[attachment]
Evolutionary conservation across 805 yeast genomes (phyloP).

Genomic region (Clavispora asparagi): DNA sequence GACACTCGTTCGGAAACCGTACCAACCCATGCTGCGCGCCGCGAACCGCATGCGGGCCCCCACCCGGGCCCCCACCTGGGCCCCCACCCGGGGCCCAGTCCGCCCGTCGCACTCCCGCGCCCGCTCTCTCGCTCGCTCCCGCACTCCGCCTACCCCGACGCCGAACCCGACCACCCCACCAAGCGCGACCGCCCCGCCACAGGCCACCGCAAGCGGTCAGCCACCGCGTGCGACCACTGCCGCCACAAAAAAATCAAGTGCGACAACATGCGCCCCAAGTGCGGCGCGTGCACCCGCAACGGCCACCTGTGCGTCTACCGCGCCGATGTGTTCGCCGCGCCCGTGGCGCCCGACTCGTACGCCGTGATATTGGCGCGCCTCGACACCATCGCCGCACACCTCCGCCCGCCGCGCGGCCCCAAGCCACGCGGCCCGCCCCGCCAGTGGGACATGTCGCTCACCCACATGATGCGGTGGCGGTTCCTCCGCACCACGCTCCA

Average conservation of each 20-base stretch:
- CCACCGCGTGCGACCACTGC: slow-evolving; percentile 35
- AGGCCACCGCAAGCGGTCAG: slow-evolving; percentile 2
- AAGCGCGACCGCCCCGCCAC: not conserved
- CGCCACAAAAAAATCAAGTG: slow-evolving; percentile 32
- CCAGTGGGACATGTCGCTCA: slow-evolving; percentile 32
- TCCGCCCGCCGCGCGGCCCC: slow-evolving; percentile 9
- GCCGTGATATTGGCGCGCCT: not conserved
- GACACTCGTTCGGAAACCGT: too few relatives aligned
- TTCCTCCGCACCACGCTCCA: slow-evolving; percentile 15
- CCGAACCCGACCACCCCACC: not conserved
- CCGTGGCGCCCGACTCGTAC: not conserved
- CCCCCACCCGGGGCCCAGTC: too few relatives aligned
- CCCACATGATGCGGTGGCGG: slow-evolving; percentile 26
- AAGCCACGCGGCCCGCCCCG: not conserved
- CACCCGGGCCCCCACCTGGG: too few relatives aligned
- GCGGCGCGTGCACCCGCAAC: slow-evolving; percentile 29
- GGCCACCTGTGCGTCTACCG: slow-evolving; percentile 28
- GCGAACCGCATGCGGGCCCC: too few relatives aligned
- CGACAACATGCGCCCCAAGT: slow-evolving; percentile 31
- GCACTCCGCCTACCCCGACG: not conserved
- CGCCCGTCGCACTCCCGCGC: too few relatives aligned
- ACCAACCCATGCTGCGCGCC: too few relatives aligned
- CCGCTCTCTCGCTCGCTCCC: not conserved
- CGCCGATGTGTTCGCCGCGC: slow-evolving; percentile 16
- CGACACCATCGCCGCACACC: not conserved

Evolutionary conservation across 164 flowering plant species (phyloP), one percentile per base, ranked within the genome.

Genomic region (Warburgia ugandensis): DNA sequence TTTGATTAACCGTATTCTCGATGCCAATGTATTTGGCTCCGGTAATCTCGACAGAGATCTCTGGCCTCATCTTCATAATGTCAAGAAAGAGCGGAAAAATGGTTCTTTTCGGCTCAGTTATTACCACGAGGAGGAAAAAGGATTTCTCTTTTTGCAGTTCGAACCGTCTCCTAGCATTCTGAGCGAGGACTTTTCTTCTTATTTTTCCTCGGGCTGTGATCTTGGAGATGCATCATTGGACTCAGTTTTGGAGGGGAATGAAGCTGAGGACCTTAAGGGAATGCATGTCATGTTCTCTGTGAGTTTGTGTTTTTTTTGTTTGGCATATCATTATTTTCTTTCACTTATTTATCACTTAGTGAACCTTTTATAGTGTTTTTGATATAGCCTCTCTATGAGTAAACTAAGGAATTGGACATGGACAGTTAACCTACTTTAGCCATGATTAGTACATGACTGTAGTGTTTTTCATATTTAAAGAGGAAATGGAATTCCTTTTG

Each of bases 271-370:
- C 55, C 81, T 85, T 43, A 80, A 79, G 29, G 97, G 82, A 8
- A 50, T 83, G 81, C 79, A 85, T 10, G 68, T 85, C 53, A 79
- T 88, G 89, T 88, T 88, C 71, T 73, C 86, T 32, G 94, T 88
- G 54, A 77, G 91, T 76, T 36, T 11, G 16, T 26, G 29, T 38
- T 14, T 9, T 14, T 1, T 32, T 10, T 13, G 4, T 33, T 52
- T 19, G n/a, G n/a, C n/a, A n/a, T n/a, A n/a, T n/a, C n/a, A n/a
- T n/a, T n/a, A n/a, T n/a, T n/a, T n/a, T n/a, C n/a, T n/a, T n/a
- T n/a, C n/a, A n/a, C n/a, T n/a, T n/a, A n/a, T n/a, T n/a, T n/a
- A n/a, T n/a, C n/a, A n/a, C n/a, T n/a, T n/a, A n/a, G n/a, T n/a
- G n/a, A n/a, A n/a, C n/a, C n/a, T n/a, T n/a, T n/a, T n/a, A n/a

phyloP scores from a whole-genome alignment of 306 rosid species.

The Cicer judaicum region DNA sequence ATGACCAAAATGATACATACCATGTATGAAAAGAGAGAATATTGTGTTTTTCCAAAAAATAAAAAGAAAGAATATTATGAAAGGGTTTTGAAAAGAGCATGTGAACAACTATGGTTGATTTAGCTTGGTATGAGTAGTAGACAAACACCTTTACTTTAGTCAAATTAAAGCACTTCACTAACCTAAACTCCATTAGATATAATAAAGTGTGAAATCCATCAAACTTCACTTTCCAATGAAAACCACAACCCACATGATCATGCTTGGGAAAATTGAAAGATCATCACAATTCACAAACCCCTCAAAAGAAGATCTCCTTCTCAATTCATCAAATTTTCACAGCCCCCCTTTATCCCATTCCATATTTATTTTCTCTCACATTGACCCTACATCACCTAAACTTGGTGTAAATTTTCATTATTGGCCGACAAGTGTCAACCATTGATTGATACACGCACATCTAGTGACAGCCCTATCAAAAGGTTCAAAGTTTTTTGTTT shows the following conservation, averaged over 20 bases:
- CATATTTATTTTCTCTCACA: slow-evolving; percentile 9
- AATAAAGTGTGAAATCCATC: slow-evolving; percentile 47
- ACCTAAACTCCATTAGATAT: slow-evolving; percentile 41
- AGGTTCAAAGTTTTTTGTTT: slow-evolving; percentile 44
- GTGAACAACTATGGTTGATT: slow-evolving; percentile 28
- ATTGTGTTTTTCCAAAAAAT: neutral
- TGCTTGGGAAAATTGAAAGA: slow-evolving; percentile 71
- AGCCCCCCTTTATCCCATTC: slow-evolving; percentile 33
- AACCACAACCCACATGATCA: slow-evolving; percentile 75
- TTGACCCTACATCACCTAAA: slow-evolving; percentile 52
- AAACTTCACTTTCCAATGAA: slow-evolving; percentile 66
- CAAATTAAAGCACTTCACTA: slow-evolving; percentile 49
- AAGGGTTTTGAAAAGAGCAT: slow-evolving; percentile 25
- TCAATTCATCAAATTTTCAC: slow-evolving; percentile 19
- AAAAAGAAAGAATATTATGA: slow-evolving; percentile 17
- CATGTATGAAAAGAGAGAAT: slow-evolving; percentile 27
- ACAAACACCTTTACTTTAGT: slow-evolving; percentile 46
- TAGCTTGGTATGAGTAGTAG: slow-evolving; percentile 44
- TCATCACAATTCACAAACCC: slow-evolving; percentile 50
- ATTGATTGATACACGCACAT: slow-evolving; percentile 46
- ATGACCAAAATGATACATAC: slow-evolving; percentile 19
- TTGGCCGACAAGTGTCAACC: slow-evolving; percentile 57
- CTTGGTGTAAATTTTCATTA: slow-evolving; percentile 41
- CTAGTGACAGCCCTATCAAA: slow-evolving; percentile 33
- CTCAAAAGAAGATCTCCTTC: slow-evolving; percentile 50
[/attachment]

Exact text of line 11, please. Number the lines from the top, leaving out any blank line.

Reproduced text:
- GACACTCGTTCGGAAACCGT: too few relatives aligned